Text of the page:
Clearly, there are some jobs where you cannot just say what you like in public. An adviser to a Minister on economic policy cannot write op-eds criticizing the PM’s policy. An employee of a private health insurer might have to give up their dream to write books on alternative medicine. Where though, is the line?
For some, McIntyre’s is an easy case. I concede that one can make a good argument that working on-screen for a public broadcaster is a special case. If you have a public profile you must accept your job is dependent on the public. Want to host the Today Show? You might need to keep your radical ideas to yourself.
Also, the public broadcaster has a special responsibility to represent the whole community, and as such demands a certain degree of decorum from its employees.
McIntyre’s situation is more complex. He is a football commentator, not a political one. His tweets favored neither political party. Contrary to the assertion of SBS management, there is no evidence his audience had lost confidence in him. He was fired because people, many of whom may not even like football (they still call it soccer), deemed his tweets offensive.
Further, do we really believe the campaign would have been any less vitriolic if McIntyre worked for Fox Sports? In the United States Lindsey Stone was fired for “flipping the bird” at the Arlington military cemetery. Her conduct undermined the “charities” values. These lines seem to shift depending on who the mob is after.
If we are going to extend the “taxpayer funded” analogy how far does it extend? Do Centrelink desk workers, government lawyers, and public school teachers all have to accept that piety on Anzac day is a condition of employment?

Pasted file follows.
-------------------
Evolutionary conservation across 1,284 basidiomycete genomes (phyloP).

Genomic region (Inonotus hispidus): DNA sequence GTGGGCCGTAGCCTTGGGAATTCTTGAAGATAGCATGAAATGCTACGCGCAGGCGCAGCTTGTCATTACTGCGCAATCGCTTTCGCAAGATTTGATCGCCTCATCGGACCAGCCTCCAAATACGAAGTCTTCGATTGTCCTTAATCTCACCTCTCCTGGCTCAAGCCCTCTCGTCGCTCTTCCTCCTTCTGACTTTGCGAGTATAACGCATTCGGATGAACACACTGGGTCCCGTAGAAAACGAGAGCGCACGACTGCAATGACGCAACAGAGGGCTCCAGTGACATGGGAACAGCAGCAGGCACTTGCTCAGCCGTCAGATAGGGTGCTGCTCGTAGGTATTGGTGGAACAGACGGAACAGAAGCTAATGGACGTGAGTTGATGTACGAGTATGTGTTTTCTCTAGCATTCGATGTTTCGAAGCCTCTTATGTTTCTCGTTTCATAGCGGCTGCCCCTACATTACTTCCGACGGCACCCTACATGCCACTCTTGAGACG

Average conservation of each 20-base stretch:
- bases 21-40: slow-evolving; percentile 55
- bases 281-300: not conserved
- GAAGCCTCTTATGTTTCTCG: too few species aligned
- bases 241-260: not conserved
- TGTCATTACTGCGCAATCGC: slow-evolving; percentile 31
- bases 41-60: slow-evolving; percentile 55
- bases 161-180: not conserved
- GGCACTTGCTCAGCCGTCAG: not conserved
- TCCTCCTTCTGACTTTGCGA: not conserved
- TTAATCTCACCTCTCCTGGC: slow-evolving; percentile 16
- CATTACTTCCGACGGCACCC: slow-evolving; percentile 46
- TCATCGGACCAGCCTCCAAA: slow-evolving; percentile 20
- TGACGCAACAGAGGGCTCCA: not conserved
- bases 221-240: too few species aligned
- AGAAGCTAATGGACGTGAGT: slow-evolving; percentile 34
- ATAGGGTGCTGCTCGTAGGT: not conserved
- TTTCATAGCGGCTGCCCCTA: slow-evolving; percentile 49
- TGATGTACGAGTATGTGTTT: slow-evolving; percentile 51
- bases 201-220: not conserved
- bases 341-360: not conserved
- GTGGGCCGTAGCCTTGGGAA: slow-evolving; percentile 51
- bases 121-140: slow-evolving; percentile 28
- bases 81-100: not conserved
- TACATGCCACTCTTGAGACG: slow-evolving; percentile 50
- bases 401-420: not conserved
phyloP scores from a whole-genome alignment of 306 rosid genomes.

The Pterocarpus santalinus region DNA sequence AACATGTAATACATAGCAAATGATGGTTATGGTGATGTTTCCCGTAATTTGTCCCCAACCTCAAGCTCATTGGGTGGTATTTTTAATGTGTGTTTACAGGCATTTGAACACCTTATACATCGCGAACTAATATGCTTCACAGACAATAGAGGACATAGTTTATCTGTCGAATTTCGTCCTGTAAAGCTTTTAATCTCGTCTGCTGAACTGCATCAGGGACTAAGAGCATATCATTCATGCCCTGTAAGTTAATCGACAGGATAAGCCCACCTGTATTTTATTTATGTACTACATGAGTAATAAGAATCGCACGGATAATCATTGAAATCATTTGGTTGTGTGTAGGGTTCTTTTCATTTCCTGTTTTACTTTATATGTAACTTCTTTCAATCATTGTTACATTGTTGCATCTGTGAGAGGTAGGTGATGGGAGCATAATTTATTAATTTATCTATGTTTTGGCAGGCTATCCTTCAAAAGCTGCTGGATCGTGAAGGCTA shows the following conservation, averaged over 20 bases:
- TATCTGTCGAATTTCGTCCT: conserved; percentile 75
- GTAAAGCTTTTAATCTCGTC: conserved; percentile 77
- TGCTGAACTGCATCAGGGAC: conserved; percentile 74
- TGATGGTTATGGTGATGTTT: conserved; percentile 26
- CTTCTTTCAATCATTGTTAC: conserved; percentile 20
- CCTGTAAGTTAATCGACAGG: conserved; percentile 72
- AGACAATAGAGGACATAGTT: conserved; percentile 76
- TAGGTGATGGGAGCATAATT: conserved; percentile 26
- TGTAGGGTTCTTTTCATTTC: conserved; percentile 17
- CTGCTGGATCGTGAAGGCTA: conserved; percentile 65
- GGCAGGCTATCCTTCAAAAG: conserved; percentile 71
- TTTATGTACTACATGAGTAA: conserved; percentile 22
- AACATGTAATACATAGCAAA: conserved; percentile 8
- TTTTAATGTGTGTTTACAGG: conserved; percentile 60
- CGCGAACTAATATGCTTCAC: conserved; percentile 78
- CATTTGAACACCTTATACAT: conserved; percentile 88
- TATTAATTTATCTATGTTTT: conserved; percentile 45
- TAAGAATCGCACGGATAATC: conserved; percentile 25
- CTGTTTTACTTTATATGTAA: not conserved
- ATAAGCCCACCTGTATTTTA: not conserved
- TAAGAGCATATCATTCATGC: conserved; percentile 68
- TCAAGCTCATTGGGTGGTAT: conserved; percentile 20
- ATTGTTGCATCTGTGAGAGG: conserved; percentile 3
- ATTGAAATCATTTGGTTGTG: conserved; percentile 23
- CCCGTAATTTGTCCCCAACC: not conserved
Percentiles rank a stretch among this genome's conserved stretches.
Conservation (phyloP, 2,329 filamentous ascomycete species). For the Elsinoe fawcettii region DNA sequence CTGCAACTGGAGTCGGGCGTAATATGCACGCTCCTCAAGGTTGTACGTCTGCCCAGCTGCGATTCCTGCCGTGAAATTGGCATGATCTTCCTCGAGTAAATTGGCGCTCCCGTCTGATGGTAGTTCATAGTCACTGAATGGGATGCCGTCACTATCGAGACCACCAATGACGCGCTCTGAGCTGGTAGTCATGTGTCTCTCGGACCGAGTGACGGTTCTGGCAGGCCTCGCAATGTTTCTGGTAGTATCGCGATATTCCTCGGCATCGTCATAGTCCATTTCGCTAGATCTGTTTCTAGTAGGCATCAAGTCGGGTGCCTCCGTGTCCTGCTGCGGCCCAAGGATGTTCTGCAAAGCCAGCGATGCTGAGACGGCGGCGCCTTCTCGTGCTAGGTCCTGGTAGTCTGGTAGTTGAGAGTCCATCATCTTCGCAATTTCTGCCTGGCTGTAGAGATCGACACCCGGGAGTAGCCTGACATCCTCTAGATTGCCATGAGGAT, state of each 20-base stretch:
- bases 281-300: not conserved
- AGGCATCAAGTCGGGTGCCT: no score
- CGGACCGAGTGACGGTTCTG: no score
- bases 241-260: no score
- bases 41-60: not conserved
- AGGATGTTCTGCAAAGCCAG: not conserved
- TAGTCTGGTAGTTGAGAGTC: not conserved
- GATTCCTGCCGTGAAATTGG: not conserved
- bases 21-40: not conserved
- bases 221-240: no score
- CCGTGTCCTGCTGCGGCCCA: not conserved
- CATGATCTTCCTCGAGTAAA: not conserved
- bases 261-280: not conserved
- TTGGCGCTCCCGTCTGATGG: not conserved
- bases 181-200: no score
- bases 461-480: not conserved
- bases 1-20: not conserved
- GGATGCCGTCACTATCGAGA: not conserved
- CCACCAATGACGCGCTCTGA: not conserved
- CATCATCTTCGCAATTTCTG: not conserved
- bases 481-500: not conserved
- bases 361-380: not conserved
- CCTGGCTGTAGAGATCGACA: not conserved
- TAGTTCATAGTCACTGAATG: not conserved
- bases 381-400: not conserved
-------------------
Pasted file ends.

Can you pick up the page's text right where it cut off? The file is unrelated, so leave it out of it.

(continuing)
In a connected world, any speech deemed offensive enough could implicate the brand of an employer, and breach a code of conduct drafted by some risk-allergic functionary. Surely this has a chilling effect on free speech.
Anyone who needs to pay their bills will think twice before expressing views about subjects.
There is a risk the freedom to be unorthodox or offensive becomes a privilege, exercisable by those secure enough to take the risk, or those with a benefactor. Take for example, the Murdoch press who, as Rafi Alam showed have not been wasting their privilege to be offensive.
So no, being shamed by an online mob, and sacked from your job is not as serious as state-based censorship. The power of the state is still the most dangerous threat to free expression. Nevertheless, being fired and shamed is a form of punishment for your ideas. It discourages dissent, effectively silencing a speaker, and limits the scope of our national conversation.
What should we do? I don’t know. My aim here is modest: to show that when we organize so swiftly that someone is fired on Sunday morning for something they say on Saturday night, freedom of speech is implicated.
It was an illustration that the Internet has given society extraordinary power to speak, coupled with an unprecedented power to stifle unwanted opinions.
And no, I’m still not telling you what I think of the tweets, it’s still beside the point.